This year’s Nanaimo Ukulele Festival features a pair of first-time performers who organizers say take an outside-the-box approach to the four-stringed instrument.
Provo, Utah trio the Naked Waiters and Guelph, Ont. musician and music educator Cynthia Kinnunen are headlining the festival, which comes to Nanaimo Neighbourhood Church July 14 and 15.
“We look for something different and unusual and fresh. Because very often people associate the ukulele with just Hawaiian music or Tiny Tim. Those are the two cliches…” said Liz DeBarros, a festival organizer and performer.
“We like to have something that’s new and fresh and the Naked Waiters, certainly the majority of their songs will at least be from this century. And Cynthia Kinnunen, she loves ’80s music and punk music and she does workshops to play punk ukulele.”
This marks the Canadian debut for the Naked Waiters – Kim Bjerga, Andy Nufer and Clark Holmes – and only their second festival outside of the United States after playing at the Ukulele Festival of Scotland in April. Bjerga described their international premiere as a refreshing, enriching riot.
“One of the coolest things about the ukulele festival in Scotland was how jovial everyone was. It was like a nonstop smile and the whole thing turned out to be almost like one giant hug,” he said.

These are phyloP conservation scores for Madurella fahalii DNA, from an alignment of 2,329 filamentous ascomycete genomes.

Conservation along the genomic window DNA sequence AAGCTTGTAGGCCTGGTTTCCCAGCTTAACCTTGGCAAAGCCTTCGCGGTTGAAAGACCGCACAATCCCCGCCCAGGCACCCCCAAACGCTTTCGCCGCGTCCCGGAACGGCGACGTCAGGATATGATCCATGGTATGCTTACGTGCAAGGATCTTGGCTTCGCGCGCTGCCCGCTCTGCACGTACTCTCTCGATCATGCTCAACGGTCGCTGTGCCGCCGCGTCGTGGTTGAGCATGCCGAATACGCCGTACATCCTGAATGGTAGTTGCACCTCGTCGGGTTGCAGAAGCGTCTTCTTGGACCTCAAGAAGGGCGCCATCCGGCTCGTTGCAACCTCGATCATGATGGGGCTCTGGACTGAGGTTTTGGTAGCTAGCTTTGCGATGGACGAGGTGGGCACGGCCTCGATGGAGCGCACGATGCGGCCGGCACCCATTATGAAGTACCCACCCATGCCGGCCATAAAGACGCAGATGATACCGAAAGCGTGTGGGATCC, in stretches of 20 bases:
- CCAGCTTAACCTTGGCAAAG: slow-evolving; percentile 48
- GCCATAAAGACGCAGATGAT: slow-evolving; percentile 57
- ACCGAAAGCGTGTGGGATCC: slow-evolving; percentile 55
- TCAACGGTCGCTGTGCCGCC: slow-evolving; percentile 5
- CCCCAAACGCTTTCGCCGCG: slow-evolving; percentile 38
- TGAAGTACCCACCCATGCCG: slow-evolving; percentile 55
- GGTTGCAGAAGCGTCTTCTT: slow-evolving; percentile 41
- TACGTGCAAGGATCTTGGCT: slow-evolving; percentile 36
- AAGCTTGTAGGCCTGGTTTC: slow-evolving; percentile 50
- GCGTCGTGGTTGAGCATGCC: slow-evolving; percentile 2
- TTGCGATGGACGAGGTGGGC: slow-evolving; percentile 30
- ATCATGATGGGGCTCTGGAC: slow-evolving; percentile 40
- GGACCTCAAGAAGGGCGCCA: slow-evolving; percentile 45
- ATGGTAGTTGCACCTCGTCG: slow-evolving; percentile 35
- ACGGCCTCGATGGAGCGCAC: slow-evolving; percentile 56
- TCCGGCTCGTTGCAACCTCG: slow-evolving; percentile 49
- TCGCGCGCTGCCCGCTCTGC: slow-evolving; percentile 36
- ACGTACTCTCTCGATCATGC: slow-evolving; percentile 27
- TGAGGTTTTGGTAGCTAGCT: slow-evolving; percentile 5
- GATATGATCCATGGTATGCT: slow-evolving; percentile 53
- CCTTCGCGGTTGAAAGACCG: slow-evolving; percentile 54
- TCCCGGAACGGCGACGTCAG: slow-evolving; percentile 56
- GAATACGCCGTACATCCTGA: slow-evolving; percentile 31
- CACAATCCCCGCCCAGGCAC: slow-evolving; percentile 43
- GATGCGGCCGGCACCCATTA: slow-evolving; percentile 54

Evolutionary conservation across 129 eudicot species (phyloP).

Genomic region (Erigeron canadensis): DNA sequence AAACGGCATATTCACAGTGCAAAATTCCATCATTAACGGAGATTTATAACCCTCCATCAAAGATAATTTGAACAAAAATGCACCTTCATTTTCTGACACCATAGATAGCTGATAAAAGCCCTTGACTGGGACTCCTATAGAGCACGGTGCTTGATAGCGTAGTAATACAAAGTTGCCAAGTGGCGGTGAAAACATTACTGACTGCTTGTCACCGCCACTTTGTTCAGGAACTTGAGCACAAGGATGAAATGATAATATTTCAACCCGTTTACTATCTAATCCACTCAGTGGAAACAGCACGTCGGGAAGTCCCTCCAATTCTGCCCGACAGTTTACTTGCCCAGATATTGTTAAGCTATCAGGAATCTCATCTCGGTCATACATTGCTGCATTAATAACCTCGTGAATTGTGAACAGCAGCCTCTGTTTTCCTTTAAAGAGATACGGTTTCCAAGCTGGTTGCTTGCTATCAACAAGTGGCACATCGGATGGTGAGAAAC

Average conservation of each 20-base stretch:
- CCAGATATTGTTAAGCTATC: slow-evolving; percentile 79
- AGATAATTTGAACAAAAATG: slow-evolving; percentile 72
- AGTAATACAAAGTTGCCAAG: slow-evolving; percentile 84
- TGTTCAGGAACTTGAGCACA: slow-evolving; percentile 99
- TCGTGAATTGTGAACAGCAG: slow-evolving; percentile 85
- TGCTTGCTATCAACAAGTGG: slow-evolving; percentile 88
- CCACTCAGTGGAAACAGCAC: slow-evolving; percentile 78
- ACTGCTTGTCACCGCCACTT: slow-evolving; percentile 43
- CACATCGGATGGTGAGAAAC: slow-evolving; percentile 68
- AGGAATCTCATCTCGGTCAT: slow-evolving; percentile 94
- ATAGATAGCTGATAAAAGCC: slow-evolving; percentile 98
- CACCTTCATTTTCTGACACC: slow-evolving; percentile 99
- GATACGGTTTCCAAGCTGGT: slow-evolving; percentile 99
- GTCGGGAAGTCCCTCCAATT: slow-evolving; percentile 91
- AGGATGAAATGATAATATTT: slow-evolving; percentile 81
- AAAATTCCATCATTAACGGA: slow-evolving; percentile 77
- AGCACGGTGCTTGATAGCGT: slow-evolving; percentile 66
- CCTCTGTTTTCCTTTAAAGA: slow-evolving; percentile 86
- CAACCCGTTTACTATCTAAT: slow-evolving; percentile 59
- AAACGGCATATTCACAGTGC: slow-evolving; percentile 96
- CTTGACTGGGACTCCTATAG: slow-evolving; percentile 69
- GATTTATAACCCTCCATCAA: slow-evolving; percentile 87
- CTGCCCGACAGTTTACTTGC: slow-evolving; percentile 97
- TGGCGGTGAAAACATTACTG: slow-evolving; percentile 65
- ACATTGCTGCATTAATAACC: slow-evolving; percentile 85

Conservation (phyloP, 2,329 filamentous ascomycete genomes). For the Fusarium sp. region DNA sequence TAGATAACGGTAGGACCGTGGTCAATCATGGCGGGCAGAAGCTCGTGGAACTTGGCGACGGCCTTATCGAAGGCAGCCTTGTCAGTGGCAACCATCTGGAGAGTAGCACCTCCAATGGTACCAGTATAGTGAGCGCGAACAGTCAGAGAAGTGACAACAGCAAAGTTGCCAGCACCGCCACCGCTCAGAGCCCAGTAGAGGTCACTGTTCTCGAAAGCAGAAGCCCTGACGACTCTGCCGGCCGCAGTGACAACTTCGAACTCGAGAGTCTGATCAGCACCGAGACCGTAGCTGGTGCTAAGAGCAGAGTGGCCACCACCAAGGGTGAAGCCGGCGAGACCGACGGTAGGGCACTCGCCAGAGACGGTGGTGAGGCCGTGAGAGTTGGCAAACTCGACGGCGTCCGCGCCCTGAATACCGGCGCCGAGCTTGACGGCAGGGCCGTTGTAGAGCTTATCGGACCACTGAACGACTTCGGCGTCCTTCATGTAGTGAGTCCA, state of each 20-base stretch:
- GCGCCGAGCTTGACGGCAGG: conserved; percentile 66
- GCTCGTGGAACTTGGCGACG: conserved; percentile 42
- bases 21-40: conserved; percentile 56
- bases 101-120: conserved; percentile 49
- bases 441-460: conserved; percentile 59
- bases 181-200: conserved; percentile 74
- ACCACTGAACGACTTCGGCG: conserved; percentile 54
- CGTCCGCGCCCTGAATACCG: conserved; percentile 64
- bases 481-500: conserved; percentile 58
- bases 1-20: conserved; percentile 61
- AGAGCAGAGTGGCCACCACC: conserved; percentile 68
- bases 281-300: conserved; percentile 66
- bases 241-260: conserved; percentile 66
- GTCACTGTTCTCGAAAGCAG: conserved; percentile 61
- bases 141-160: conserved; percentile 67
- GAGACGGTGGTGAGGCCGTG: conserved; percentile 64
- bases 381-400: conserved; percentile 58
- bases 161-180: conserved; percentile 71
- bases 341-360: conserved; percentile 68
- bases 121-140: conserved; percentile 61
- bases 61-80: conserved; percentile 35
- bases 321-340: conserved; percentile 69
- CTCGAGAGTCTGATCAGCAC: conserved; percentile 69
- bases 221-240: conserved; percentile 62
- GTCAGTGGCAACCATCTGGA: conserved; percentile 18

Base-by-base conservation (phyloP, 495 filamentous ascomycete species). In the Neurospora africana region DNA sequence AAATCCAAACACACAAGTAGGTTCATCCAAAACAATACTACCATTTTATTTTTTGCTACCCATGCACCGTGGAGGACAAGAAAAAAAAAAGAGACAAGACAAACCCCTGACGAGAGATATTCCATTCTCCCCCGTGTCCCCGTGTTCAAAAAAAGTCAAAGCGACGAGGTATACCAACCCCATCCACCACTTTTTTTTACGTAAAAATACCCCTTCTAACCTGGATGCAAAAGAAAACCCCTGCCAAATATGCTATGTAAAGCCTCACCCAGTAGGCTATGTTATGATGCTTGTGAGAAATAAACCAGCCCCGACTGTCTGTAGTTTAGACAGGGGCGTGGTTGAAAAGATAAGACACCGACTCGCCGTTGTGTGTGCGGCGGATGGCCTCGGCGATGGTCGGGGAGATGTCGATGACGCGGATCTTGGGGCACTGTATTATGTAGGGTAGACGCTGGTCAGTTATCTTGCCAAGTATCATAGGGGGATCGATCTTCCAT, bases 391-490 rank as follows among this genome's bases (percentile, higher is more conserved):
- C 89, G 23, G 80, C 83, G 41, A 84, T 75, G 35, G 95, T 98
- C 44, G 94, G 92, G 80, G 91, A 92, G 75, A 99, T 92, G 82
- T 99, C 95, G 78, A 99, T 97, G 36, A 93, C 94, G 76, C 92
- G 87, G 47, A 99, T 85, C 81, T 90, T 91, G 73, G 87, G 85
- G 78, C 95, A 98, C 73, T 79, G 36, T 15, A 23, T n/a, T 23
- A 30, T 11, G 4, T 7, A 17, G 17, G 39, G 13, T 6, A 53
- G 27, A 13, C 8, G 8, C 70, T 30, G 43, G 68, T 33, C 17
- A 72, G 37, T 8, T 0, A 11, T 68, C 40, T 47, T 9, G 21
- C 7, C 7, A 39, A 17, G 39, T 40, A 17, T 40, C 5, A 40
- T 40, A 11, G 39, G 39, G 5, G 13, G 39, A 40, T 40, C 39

The Naked Waiters formed four years ago when a friend asked them to be singing servers for a backyard dinner date and as a gag they wore only aprons and bow ties. Later when the trio decided to form a band, Naked Waiters was the first name that stuck.
Kinnunen first learned to play the ukulele in grade school, but “left it behind.”
“It wasn’t until about eight years ago that I picked up a ukulele again and it’s changed my life. I fell it love with it and have just completely immersed myself in it.”
Kinnunen now teaches and performs around the world – in the coming months she’ll be in Michigan and Finland – and she organizes a ukulele festival in Guelph. She even keeps a ukulele under her desk at work. This will be her first performance on Vancouver Island.
“Eight years ago when I picked it up again I was plunking away and I had no idea it was going to go this way,” she said of her newfound vocation.
Kinnunen said the ukulele is an attractive instrument because of its portability, affordability and sociability. She said it’s easy to learn the basics and once one has a few chords down it’s easy to start playing songs with others.
Kinnunen said ukulele festivals are growing around the world and “there are people that are hungry to learn this instrument now.”
“It’s a wonderful instrument for people to engage with each other again in a really positive way.”
WHAT’S ON … The Nanaimo Ukulele Festival takes place at Nanaimo Neighbourhood Church, 4951 Rutherford Rd., on Saturday, July 14 and Sunday, July 15. Click here for full schedule and ticket options.